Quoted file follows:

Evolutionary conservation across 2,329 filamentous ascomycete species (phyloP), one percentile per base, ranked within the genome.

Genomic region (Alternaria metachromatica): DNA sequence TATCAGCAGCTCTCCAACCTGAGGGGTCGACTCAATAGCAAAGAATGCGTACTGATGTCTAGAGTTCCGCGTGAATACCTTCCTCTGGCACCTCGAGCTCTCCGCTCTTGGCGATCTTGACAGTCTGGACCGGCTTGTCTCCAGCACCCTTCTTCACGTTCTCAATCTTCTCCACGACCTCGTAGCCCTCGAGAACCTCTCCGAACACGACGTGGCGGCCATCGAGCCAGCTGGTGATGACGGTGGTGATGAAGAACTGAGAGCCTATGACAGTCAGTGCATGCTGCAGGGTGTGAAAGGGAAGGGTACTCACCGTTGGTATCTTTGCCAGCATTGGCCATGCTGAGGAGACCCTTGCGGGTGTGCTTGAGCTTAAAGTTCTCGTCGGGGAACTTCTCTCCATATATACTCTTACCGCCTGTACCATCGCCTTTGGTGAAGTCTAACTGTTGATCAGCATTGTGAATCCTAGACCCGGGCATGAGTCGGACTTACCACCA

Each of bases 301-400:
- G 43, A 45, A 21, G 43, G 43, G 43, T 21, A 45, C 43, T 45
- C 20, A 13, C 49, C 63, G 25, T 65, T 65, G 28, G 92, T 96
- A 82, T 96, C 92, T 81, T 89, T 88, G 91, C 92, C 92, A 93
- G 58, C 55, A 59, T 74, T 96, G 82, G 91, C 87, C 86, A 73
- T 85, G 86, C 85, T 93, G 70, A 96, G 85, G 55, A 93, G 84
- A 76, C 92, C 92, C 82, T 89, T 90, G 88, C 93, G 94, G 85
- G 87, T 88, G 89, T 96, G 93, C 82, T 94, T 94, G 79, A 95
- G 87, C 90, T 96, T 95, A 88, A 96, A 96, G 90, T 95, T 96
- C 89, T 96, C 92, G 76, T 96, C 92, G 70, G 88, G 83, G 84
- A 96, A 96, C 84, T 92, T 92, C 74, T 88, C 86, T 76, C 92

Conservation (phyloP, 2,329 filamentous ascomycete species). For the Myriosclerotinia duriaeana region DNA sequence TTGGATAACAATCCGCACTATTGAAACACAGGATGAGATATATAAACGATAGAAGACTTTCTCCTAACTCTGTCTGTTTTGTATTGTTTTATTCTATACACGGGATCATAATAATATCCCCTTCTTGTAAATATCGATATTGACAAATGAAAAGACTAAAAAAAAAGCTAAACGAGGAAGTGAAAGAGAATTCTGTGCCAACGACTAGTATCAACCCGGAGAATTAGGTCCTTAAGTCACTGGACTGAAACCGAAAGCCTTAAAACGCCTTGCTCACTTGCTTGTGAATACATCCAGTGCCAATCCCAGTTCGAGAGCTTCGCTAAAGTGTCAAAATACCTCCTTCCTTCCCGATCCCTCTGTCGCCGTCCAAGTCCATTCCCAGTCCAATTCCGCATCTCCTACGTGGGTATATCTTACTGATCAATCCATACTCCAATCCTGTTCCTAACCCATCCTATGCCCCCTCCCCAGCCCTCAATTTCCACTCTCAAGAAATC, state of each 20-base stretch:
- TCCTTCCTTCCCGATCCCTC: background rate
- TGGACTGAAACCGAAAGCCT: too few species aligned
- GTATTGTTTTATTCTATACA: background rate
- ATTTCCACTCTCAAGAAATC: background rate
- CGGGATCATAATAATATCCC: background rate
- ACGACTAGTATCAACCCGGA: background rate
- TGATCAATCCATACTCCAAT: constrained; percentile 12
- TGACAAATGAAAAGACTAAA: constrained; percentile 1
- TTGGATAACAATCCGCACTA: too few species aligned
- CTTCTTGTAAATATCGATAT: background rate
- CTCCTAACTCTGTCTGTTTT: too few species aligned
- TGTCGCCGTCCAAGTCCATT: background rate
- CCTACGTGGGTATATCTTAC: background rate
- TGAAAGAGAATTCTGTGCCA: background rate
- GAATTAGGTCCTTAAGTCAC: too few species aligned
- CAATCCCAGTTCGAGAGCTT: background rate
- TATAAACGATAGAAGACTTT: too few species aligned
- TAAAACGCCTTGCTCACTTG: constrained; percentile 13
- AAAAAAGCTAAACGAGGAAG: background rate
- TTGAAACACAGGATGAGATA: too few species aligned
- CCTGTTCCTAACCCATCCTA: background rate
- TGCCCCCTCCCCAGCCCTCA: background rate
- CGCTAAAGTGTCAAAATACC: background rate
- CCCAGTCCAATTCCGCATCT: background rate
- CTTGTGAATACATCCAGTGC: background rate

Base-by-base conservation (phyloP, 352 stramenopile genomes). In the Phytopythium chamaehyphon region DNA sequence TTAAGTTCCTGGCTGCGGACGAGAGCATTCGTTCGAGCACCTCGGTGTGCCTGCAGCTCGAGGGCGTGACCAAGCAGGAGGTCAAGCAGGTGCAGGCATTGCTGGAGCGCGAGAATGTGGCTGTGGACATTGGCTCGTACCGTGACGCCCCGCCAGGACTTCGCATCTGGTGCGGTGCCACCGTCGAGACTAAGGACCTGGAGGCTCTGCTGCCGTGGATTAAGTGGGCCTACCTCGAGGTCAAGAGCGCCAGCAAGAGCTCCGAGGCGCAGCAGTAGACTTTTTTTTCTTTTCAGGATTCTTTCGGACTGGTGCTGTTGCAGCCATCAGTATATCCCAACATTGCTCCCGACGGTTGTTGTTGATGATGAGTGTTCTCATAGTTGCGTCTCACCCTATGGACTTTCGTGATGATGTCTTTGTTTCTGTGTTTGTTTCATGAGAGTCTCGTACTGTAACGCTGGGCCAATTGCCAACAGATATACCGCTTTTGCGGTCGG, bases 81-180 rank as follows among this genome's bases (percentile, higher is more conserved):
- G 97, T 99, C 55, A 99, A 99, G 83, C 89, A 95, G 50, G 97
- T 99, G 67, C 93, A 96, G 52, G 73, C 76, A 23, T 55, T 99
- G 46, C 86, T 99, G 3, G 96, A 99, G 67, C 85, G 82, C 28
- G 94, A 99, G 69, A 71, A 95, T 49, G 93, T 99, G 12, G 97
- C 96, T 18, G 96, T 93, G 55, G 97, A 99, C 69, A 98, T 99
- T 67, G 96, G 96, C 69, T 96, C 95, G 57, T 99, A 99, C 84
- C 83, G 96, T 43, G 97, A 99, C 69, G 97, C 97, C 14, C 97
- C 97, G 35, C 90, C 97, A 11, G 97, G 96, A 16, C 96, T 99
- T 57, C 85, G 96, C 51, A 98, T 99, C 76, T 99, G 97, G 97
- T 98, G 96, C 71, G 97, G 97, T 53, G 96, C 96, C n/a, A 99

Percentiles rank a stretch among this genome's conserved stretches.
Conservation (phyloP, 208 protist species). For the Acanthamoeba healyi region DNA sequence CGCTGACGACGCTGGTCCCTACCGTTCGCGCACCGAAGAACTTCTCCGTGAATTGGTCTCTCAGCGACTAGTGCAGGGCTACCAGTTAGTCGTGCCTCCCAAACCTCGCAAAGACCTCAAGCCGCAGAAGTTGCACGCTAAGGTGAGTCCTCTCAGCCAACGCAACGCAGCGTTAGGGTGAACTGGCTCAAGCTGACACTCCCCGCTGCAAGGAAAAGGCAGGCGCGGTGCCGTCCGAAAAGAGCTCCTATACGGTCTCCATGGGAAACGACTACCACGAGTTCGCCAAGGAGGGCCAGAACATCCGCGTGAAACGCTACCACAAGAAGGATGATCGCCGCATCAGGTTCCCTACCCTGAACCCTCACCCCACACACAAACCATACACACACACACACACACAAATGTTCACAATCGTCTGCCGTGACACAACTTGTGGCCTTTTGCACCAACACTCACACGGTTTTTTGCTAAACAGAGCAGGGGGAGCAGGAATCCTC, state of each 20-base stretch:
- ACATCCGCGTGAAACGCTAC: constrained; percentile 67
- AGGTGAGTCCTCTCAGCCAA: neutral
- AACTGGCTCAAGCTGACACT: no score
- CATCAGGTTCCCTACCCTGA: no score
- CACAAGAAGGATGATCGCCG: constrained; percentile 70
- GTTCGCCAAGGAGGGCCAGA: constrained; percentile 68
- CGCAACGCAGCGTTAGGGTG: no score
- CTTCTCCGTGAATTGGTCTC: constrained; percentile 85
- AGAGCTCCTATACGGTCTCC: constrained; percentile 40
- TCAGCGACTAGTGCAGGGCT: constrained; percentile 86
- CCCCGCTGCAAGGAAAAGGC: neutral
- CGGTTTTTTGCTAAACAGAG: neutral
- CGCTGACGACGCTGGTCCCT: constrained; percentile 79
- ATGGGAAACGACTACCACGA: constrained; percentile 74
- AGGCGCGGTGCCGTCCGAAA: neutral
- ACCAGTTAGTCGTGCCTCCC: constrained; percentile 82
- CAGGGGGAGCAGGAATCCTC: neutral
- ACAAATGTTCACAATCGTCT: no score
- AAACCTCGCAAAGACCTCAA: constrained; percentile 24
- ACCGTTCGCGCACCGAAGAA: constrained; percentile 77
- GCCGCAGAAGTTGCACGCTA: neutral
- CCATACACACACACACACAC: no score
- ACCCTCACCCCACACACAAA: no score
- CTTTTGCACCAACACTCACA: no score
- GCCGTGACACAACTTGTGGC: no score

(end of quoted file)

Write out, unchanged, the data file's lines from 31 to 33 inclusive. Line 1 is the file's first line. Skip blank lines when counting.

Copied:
- TATAAACGATAGAAGACTTT: too few species aligned
- TAAAACGCCTTGCTCACTTG: constrained; percentile 13
- AAAAAAGCTAAACGAGGAAG: background rate